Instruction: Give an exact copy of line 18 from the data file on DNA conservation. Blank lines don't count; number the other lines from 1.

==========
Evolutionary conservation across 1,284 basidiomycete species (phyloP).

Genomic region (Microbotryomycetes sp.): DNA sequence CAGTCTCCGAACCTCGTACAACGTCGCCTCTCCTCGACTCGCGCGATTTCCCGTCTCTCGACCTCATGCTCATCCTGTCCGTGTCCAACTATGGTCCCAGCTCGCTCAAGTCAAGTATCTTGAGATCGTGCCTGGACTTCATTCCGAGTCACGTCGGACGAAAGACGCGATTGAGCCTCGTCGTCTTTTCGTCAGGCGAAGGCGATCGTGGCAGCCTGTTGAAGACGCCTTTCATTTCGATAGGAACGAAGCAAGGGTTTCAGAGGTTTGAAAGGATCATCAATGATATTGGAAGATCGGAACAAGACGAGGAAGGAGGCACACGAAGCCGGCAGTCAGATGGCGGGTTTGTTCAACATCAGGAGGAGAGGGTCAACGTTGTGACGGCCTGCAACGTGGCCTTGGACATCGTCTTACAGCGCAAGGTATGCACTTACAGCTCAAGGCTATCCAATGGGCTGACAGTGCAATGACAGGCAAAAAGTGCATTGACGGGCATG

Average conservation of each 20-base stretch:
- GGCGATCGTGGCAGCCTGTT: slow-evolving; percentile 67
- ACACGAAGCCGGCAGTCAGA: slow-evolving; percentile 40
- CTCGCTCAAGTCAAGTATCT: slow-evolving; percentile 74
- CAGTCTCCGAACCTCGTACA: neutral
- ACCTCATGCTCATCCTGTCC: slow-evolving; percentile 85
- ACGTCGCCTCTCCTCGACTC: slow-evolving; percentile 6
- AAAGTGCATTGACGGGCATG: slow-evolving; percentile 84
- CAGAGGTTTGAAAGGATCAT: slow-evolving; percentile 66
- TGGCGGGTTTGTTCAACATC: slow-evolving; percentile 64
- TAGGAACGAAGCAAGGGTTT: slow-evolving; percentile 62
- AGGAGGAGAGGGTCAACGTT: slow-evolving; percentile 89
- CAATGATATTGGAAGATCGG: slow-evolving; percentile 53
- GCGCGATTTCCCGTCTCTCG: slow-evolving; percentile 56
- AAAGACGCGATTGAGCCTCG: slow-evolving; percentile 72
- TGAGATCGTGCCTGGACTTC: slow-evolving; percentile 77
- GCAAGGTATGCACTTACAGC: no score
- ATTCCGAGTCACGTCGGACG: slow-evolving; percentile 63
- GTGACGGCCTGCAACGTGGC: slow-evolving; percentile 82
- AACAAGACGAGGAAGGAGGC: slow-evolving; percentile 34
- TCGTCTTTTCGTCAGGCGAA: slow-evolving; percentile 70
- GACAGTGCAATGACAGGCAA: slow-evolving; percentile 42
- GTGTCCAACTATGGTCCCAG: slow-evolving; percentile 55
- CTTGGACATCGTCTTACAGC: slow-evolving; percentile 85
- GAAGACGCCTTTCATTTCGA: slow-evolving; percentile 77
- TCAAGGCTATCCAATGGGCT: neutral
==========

- TGAGATCGTGCCTGGACTTC: slow-evolving; percentile 77